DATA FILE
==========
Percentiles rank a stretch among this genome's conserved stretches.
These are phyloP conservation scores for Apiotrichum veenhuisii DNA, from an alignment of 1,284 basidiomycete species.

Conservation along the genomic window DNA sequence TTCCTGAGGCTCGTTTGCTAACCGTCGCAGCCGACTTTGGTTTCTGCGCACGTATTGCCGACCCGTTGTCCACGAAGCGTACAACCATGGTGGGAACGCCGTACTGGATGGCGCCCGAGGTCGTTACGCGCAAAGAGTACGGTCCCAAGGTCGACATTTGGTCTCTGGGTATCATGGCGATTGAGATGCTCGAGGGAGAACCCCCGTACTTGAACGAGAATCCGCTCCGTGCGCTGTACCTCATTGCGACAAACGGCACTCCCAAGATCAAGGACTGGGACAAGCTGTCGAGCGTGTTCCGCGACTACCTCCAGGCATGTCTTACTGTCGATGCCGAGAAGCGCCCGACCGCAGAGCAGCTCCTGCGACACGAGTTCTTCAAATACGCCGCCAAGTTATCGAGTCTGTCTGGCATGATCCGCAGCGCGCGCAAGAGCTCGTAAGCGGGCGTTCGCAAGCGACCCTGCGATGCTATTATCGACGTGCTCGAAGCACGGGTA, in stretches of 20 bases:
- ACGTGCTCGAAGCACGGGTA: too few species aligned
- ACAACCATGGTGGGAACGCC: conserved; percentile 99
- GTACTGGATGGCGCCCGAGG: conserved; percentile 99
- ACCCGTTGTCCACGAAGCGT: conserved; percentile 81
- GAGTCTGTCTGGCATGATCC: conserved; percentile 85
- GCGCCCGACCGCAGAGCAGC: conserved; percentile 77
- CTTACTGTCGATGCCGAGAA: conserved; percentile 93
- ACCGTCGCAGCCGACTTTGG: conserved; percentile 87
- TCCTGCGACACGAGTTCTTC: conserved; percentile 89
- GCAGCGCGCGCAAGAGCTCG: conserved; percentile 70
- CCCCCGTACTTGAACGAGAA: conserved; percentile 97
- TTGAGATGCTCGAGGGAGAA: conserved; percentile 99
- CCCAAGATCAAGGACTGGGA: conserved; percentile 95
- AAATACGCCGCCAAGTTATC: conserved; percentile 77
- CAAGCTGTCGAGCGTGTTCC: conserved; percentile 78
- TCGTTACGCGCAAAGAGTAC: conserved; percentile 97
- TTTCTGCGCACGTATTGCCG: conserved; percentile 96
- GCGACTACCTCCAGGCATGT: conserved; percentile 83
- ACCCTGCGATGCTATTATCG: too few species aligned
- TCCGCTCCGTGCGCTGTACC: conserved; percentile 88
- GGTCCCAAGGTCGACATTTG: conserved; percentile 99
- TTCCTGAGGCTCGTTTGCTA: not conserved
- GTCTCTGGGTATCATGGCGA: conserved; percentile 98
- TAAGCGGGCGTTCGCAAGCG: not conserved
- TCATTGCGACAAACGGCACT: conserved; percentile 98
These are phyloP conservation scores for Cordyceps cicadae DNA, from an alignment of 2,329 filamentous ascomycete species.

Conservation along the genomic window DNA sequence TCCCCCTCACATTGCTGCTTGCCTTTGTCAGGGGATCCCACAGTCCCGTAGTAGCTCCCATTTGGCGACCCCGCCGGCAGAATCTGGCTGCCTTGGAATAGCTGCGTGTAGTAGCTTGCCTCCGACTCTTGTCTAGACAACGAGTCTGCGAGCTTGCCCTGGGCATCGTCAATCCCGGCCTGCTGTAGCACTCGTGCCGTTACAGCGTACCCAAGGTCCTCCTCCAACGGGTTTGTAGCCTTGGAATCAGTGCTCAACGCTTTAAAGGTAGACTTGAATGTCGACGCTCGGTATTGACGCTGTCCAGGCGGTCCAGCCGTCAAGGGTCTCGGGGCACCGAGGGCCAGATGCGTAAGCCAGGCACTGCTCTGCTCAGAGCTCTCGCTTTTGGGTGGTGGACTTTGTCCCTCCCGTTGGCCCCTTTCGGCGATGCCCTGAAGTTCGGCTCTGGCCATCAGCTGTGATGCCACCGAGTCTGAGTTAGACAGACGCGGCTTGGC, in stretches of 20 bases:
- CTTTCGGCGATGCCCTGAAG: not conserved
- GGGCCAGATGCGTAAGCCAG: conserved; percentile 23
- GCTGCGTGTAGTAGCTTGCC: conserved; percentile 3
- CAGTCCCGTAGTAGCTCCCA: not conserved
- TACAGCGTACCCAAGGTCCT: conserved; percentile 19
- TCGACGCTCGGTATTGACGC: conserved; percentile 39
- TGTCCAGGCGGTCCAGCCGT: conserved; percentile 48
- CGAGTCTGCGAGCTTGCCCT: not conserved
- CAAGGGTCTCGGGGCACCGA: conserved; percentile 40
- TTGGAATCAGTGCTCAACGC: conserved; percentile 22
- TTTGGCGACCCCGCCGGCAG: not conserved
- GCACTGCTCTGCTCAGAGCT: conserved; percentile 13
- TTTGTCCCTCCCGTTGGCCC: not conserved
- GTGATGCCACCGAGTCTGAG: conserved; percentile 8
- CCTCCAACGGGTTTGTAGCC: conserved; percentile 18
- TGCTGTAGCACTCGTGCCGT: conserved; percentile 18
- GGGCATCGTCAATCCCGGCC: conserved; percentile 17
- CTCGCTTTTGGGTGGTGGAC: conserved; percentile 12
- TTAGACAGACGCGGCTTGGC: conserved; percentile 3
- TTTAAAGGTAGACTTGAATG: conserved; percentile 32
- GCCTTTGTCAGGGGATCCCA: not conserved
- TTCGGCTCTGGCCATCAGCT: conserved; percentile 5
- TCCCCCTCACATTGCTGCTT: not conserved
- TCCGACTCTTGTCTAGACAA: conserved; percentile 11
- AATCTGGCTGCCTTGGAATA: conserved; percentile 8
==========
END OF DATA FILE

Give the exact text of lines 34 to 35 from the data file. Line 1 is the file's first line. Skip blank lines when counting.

- CAGTCCCGTAGTAGCTCCCA: not conserved
- TACAGCGTACCCAAGGTCCT: conserved; percentile 19